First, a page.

Every Test appearance at Trent Bridge should be treasured – because it might be the only one you make.

That was the case for Chris Broad, who will be at the ground on day three of England's match against India, which starts tomorrow.

He will ring the ceremonial bell as part of a one-day campaign to promote his family's charity, the Broad Appeal.

The England line-up will feature his son Stuart, with the Nottinghamshire bowler poised to make his sixth Test appearance at his home ground.

For batsman Chris it was a one time deal as he made 54 and 16 in a draw against West Indies in 1988, the year before he played the last of 25 Tests for his country.

Long after his retirement he still savours the "magical atmosphere" the 22 players will experience when they walk down the pavilion steps tomorrow, some for the first time as internationals.

Broad, a former county star for Notts, said: "I would have liked to have played more international games at Trent Bridge but I loved playing in the one Test I did, as well the one ODI.

"It's a fantastic place to play cricket. The atmosphere is magical and I love going back there whenever I can.

"Nottingham and Trent Bridge is certainly home even though I started my career with Gloucestershire. You are always made to feel so welcome in this part of the world."

His single One Day International appearance at Trent Bridge came in a losing effort against Pakistan in 1987, when he made 52 of England's 157 runs.

These days he has followed the poacher turned gamekeeper route by becoming a Test referee.

He is still able to give his views on England though and he feels they will have benefited from having time to reflect after the narrow 1-0 series defeat to Sri Lanka.

"They've had a period between the Sri Lanka and India games to rethink a few things about how they want to play a very good India side," he said.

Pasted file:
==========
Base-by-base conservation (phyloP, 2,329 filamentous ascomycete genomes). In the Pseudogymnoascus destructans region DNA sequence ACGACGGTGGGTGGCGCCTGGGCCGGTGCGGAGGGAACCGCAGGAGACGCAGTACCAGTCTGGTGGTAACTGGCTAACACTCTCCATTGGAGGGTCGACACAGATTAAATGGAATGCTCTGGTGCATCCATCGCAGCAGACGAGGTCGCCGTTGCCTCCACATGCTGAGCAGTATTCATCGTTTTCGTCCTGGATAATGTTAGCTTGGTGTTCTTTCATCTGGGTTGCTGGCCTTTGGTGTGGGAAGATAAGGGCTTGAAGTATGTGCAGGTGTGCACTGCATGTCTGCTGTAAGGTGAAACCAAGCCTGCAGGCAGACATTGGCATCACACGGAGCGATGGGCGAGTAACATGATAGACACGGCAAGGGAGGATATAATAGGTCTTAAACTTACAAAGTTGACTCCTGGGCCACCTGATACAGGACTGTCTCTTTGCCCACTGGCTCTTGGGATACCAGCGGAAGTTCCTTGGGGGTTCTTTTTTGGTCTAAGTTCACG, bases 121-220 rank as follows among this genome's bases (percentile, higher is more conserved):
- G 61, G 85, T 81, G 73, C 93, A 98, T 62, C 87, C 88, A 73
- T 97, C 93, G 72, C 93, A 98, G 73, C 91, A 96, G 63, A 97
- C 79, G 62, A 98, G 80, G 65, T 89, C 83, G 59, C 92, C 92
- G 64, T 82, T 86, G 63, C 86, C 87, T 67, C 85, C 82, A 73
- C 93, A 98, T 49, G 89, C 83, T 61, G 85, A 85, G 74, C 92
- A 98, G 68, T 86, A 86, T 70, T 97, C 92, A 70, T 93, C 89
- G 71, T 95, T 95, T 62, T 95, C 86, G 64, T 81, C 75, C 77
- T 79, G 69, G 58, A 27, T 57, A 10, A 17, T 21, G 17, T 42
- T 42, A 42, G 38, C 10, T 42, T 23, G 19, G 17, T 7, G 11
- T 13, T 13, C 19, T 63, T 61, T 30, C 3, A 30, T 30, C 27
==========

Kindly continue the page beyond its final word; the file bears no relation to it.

"When you look at the team they've got a lot of good young players coming through and that can only bode well for the present and future.

"Guys like Ben Stokes are really pushing through and there are others coming through. That can only be good for the team."

Even though he travels the world in his job, Broad still keeps tabs on his former side Notts.

He believes they have players who are capable of following his son into becoming England regulars, if they make it impossible for the selectors to ignore their form.

"I'm very aware of how Notts are doing. They've got guys who must be knocking right on the door," he said.

"Samit Patel has been in great form. He's been pushing his case. He's got to keep doing that because in the end it's impossible to ignore the weight of runs and weight of wickets.

"James Taylor is another one who can get in there. He's had a bit of an in and out season so far, but he's very capable of making big runs."

Being ignored by the selectors is something that has long since grated the 56-year-old.

Consensus suggests the former Notts batsman should have won more caps.

In a career that in some ways has mirrored his son, he was no stranger to controversy.

Stuart became a hate figure for Australian fans, who probably admire him playing in the mould of their heroes, last winter for not walking in the previous Ashes series when he edged the ball at Trent Bridge, but was given not out.

His father too had moments of notoriety as he refused to walk after being given out in Pakistan and in the 1988 Bicentennial Test in Sydney, he smashed his bat into the stumps after being bowled.

Such an occasionally fiery temperament might partly explain his number of appearances, but Chris has always maintained staying at Gloucestershire until 1983 hampered his chances of breaking through as the selectors favoured the more fashionable counties.

He said: "I look back on my career, 25 Tests, I probably could and should have played more. That was the way it was though.

"The selectors always denied they favoured some counties over others. In my case it seemed strange that as soon as I left Gloucestershire for Notts I got in the England team.

"I think these days it's different. The current selectors would say they see a lot more cricket so everyone gets their chance to impress."

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